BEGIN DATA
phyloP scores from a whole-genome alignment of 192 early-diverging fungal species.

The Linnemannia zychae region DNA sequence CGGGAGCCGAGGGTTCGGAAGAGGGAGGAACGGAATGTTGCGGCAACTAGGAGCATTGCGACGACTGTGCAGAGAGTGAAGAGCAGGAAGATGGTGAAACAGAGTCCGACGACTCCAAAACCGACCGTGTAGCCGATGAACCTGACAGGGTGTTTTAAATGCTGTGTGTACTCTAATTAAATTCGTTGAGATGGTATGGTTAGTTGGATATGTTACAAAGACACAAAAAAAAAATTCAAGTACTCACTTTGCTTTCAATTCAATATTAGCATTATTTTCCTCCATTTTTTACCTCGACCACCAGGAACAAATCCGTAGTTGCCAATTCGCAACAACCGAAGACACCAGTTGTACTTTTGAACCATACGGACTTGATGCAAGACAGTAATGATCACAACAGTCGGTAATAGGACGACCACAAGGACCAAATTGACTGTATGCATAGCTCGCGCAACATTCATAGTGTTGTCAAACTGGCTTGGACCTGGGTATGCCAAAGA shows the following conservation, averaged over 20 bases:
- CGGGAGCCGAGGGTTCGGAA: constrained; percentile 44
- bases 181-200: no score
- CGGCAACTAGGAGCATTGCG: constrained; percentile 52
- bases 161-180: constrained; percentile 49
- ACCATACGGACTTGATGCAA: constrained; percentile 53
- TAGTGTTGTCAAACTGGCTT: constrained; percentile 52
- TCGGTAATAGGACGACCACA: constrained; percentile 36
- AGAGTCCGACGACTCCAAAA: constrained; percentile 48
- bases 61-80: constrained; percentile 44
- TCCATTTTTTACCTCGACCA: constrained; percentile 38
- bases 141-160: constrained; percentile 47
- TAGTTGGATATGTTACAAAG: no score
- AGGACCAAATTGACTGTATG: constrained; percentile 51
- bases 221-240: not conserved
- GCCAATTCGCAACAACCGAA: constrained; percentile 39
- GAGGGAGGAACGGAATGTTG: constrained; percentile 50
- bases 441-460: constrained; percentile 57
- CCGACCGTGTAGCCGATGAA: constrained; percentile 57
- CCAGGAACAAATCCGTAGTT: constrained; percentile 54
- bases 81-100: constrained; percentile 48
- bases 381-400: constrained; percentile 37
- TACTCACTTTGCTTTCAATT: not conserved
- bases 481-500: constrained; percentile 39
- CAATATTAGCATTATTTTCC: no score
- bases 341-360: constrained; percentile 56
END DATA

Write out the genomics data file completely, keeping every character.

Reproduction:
phyloP scores from a whole-genome alignment of 192 early-diverging fungal species.

The Linnemannia zychae region DNA sequence CGGGAGCCGAGGGTTCGGAAGAGGGAGGAACGGAATGTTGCGGCAACTAGGAGCATTGCGACGACTGTGCAGAGAGTGAAGAGCAGGAAGATGGTGAAACAGAGTCCGACGACTCCAAAACCGACCGTGTAGCCGATGAACCTGACAGGGTGTTTTAAATGCTGTGTGTACTCTAATTAAATTCGTTGAGATGGTATGGTTAGTTGGATATGTTACAAAGACACAAAAAAAAAATTCAAGTACTCACTTTGCTTTCAATTCAATATTAGCATTATTTTCCTCCATTTTTTACCTCGACCACCAGGAACAAATCCGTAGTTGCCAATTCGCAACAACCGAAGACACCAGTTGTACTTTTGAACCATACGGACTTGATGCAAGACAGTAATGATCACAACAGTCGGTAATAGGACGACCACAAGGACCAAATTGACTGTATGCATAGCTCGCGCAACATTCATAGTGTTGTCAAACTGGCTTGGACCTGGGTATGCCAAAGA shows the following conservation, averaged over 20 bases:
- CGGGAGCCGAGGGTTCGGAA: constrained; percentile 44
- bases 181-200: no score
- CGGCAACTAGGAGCATTGCG: constrained; percentile 52
- bases 161-180: constrained; percentile 49
- ACCATACGGACTTGATGCAA: constrained; percentile 53
- TAGTGTTGTCAAACTGGCTT: constrained; percentile 52
- TCGGTAATAGGACGACCACA: constrained; percentile 36
- AGAGTCCGACGACTCCAAAA: constrained; percentile 48
- bases 61-80: constrained; percentile 44
- TCCATTTTTTACCTCGACCA: constrained; percentile 38
- bases 141-160: constrained; percentile 47
- TAGTTGGATATGTTACAAAG: no score
- AGGACCAAATTGACTGTATG: constrained; percentile 51
- bases 221-240: not conserved
- GCCAATTCGCAACAACCGAA: constrained; percentile 39
- GAGGGAGGAACGGAATGTTG: constrained; percentile 50
- bases 441-460: constrained; percentile 57
- CCGACCGTGTAGCCGATGAA: constrained; percentile 57
- CCAGGAACAAATCCGTAGTT: constrained; percentile 54
- bases 81-100: constrained; percentile 48
- bases 381-400: constrained; percentile 37
- TACTCACTTTGCTTTCAATT: not conserved
- bases 481-500: constrained; percentile 39
- CAATATTAGCATTATTTTCC: no score
- bases 341-360: constrained; percentile 56